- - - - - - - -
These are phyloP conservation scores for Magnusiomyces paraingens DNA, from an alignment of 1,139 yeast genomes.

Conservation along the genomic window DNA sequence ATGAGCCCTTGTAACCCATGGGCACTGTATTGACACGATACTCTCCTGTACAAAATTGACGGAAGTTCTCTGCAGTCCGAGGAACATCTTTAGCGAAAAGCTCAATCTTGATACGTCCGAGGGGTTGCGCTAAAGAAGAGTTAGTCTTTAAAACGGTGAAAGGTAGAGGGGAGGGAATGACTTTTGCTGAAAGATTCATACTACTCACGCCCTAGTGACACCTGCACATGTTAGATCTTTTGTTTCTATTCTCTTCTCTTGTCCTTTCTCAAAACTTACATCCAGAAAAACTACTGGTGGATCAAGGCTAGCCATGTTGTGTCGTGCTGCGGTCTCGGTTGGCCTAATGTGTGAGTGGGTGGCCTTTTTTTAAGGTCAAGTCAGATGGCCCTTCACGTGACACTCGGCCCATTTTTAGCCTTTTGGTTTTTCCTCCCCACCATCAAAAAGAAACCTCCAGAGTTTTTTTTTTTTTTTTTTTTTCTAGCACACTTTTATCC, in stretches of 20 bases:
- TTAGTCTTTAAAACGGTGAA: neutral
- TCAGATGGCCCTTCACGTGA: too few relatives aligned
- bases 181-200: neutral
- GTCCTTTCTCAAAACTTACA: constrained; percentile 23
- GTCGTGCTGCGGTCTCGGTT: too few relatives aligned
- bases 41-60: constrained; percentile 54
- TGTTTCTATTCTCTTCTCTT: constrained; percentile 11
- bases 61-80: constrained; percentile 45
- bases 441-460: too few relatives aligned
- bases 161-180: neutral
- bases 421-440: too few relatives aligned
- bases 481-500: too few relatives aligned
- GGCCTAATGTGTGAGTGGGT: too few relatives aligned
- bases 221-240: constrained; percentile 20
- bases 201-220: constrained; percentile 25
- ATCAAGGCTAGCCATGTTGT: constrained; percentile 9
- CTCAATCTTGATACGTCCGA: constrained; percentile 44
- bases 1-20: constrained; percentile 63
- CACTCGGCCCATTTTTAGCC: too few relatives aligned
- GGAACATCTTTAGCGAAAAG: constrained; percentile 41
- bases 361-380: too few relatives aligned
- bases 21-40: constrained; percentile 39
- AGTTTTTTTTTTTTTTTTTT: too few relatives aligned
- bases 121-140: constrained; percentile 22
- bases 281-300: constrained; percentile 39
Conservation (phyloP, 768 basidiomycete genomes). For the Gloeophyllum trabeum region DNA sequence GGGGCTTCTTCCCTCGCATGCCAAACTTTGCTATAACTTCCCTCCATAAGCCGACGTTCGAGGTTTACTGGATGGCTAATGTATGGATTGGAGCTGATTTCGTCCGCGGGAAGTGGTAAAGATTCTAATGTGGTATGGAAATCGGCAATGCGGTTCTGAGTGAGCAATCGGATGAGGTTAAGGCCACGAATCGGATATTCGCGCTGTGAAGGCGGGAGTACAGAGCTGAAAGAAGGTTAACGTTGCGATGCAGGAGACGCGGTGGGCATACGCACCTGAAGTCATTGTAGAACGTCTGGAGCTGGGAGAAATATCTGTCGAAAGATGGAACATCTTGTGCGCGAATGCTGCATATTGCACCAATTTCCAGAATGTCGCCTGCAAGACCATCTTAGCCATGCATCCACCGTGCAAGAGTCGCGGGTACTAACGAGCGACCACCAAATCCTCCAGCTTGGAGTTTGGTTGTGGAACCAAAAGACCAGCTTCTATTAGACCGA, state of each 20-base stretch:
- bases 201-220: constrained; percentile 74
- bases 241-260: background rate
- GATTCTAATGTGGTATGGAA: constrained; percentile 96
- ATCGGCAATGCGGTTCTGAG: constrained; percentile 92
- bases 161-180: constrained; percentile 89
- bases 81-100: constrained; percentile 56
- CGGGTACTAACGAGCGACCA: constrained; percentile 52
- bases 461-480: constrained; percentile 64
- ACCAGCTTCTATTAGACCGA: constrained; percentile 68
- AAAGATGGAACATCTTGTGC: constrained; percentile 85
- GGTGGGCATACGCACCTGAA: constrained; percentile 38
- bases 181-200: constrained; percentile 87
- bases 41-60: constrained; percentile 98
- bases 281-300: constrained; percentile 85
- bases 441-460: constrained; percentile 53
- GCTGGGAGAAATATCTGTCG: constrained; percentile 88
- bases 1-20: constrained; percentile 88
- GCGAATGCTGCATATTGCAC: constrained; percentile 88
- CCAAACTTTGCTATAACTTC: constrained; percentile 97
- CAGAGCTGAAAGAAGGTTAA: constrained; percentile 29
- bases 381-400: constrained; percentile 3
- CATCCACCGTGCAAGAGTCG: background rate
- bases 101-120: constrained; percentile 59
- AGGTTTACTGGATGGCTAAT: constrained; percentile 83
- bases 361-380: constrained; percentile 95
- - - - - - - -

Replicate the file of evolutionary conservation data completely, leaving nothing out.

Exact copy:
These are phyloP conservation scores for Magnusiomyces paraingens DNA, from an alignment of 1,139 yeast genomes.

Conservation along the genomic window DNA sequence ATGAGCCCTTGTAACCCATGGGCACTGTATTGACACGATACTCTCCTGTACAAAATTGACGGAAGTTCTCTGCAGTCCGAGGAACATCTTTAGCGAAAAGCTCAATCTTGATACGTCCGAGGGGTTGCGCTAAAGAAGAGTTAGTCTTTAAAACGGTGAAAGGTAGAGGGGAGGGAATGACTTTTGCTGAAAGATTCATACTACTCACGCCCTAGTGACACCTGCACATGTTAGATCTTTTGTTTCTATTCTCTTCTCTTGTCCTTTCTCAAAACTTACATCCAGAAAAACTACTGGTGGATCAAGGCTAGCCATGTTGTGTCGTGCTGCGGTCTCGGTTGGCCTAATGTGTGAGTGGGTGGCCTTTTTTTAAGGTCAAGTCAGATGGCCCTTCACGTGACACTCGGCCCATTTTTAGCCTTTTGGTTTTTCCTCCCCACCATCAAAAAGAAACCTCCAGAGTTTTTTTTTTTTTTTTTTTTTCTAGCACACTTTTATCC, in stretches of 20 bases:
- TTAGTCTTTAAAACGGTGAA: neutral
- TCAGATGGCCCTTCACGTGA: too few relatives aligned
- bases 181-200: neutral
- GTCCTTTCTCAAAACTTACA: constrained; percentile 23
- GTCGTGCTGCGGTCTCGGTT: too few relatives aligned
- bases 41-60: constrained; percentile 54
- TGTTTCTATTCTCTTCTCTT: constrained; percentile 11
- bases 61-80: constrained; percentile 45
- bases 441-460: too few relatives aligned
- bases 161-180: neutral
- bases 421-440: too few relatives aligned
- bases 481-500: too few relatives aligned
- GGCCTAATGTGTGAGTGGGT: too few relatives aligned
- bases 221-240: constrained; percentile 20
- bases 201-220: constrained; percentile 25
- ATCAAGGCTAGCCATGTTGT: constrained; percentile 9
- CTCAATCTTGATACGTCCGA: constrained; percentile 44
- bases 1-20: constrained; percentile 63
- CACTCGGCCCATTTTTAGCC: too few relatives aligned
- GGAACATCTTTAGCGAAAAG: constrained; percentile 41
- bases 361-380: too few relatives aligned
- bases 21-40: constrained; percentile 39
- AGTTTTTTTTTTTTTTTTTT: too few relatives aligned
- bases 121-140: constrained; percentile 22
- bases 281-300: constrained; percentile 39
Conservation (phyloP, 768 basidiomycete genomes). For the Gloeophyllum trabeum region DNA sequence GGGGCTTCTTCCCTCGCATGCCAAACTTTGCTATAACTTCCCTCCATAAGCCGACGTTCGAGGTTTACTGGATGGCTAATGTATGGATTGGAGCTGATTTCGTCCGCGGGAAGTGGTAAAGATTCTAATGTGGTATGGAAATCGGCAATGCGGTTCTGAGTGAGCAATCGGATGAGGTTAAGGCCACGAATCGGATATTCGCGCTGTGAAGGCGGGAGTACAGAGCTGAAAGAAGGTTAACGTTGCGATGCAGGAGACGCGGTGGGCATACGCACCTGAAGTCATTGTAGAACGTCTGGAGCTGGGAGAAATATCTGTCGAAAGATGGAACATCTTGTGCGCGAATGCTGCATATTGCACCAATTTCCAGAATGTCGCCTGCAAGACCATCTTAGCCATGCATCCACCGTGCAAGAGTCGCGGGTACTAACGAGCGACCACCAAATCCTCCAGCTTGGAGTTTGGTTGTGGAACCAAAAGACCAGCTTCTATTAGACCGA, state of each 20-base stretch:
- bases 201-220: constrained; percentile 74
- bases 241-260: background rate
- GATTCTAATGTGGTATGGAA: constrained; percentile 96
- ATCGGCAATGCGGTTCTGAG: constrained; percentile 92
- bases 161-180: constrained; percentile 89
- bases 81-100: constrained; percentile 56
- CGGGTACTAACGAGCGACCA: constrained; percentile 52
- bases 461-480: constrained; percentile 64
- ACCAGCTTCTATTAGACCGA: constrained; percentile 68
- AAAGATGGAACATCTTGTGC: constrained; percentile 85
- GGTGGGCATACGCACCTGAA: constrained; percentile 38
- bases 181-200: constrained; percentile 87
- bases 41-60: constrained; percentile 98
- bases 281-300: constrained; percentile 85
- bases 441-460: constrained; percentile 53
- GCTGGGAGAAATATCTGTCG: constrained; percentile 88
- bases 1-20: constrained; percentile 88
- GCGAATGCTGCATATTGCAC: constrained; percentile 88
- CCAAACTTTGCTATAACTTC: constrained; percentile 97
- CAGAGCTGAAAGAAGGTTAA: constrained; percentile 29
- bases 381-400: constrained; percentile 3
- CATCCACCGTGCAAGAGTCG: background rate
- bases 101-120: constrained; percentile 59
- AGGTTTACTGGATGGCTAAT: constrained; percentile 83
- bases 361-380: constrained; percentile 95